To fulfil its true potential, the EU needs to end its strategic cacophony and focus on capability building
© European Union 2014 - European Parliament
Immanuel Giel via Wikicommons
Europeans remain unwilling to renew their thinking on nuclear deterrence, despite growing strategic instability. Their stated goal of “strategic autonomy” will remain an empty phrase until they engage seriously on this matter.
This intellectual under-investment looks set to continue despite: a revived debate “German bomb” debate; a new Treaty on the Prohibition of Nuclear Weapons; and the collapse of the INF treaty.
Attitudes to nuclear deterrence differ radically from country to country – something which any new engagement on the nuclear dimension will have to contend with. And, while many governments and their voting publics are aligned in attitudes, in some crucial players like Germany the government and public are at loggerheads.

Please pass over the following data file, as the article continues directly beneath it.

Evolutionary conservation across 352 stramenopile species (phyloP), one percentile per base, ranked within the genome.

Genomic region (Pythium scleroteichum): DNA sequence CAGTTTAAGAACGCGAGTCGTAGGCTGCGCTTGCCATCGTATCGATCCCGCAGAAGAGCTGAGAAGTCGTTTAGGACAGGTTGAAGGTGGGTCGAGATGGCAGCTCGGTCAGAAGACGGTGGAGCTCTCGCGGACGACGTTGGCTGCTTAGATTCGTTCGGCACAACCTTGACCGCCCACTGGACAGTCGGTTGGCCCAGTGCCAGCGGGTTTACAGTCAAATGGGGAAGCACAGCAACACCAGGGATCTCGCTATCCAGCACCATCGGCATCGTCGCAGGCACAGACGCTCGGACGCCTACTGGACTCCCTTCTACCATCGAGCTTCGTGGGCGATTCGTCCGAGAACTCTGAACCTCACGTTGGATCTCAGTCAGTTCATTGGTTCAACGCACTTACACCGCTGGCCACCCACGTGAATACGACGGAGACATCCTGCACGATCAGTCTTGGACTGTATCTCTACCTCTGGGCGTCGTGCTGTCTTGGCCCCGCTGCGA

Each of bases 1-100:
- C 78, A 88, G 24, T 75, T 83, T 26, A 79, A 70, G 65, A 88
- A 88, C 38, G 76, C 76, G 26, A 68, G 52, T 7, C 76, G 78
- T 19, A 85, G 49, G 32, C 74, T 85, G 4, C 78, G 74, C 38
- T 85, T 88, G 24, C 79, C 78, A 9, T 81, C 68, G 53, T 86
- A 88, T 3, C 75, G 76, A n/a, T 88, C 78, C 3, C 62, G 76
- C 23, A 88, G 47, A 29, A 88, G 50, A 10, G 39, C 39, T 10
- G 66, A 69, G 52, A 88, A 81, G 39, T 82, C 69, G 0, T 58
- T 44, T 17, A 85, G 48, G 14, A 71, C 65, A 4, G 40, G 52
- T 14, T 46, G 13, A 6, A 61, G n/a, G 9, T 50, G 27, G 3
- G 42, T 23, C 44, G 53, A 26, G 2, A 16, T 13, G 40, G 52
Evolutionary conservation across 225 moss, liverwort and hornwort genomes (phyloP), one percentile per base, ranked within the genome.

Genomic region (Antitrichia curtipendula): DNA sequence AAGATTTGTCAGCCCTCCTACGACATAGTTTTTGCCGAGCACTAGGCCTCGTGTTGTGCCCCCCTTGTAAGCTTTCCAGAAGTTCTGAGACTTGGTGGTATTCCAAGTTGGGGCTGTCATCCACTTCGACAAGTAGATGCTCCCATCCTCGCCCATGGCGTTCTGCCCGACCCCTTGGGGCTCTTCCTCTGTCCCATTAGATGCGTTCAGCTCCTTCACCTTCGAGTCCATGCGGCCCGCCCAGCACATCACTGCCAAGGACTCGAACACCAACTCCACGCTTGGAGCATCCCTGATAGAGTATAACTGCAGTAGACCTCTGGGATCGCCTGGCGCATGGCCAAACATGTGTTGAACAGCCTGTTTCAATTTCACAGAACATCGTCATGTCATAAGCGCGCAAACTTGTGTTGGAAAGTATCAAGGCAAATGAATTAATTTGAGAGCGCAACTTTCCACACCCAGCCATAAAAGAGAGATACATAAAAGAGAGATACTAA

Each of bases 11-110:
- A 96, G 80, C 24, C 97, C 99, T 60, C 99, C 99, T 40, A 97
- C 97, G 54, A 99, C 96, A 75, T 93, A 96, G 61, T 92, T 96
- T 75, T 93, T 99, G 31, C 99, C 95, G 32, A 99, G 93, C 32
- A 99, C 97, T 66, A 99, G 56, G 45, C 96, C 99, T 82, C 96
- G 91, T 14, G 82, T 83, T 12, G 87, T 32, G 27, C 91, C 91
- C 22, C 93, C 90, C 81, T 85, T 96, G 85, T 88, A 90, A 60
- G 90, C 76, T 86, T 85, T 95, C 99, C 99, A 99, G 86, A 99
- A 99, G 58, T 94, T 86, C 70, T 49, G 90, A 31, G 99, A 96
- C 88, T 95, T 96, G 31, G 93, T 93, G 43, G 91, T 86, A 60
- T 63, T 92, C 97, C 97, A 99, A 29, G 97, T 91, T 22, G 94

No European initiative to declare strategic nuclear autonomy is yet practicable but a strategy to hedge for future uncertainties is available.
As a first step, the UK and France should convert the idea of a European deterrent from mere notion into credible offer, by thickening their bilateral nuclear cooperation and sending growing signals that indicate their readiness to protect others.
LA(phot) Mez Merrill/MOD
Great power competition is increasingly shaping Europeans’ security environment, while other security threats are also on the rise, from terrorism and cyber attacks to climate change.
A critical mass of countries agree on the need for more flexible cooperation, but what could it look like?
Pixabay / PIRO4D
European leaders are underestimating the danger that Trump presents to the transatlantic alliance and assuming too much continuity in the event of a Clinton presidency.
In the midst of a Schengen crisis, how do Europe's member states see the future of Europe's visa-free travel area?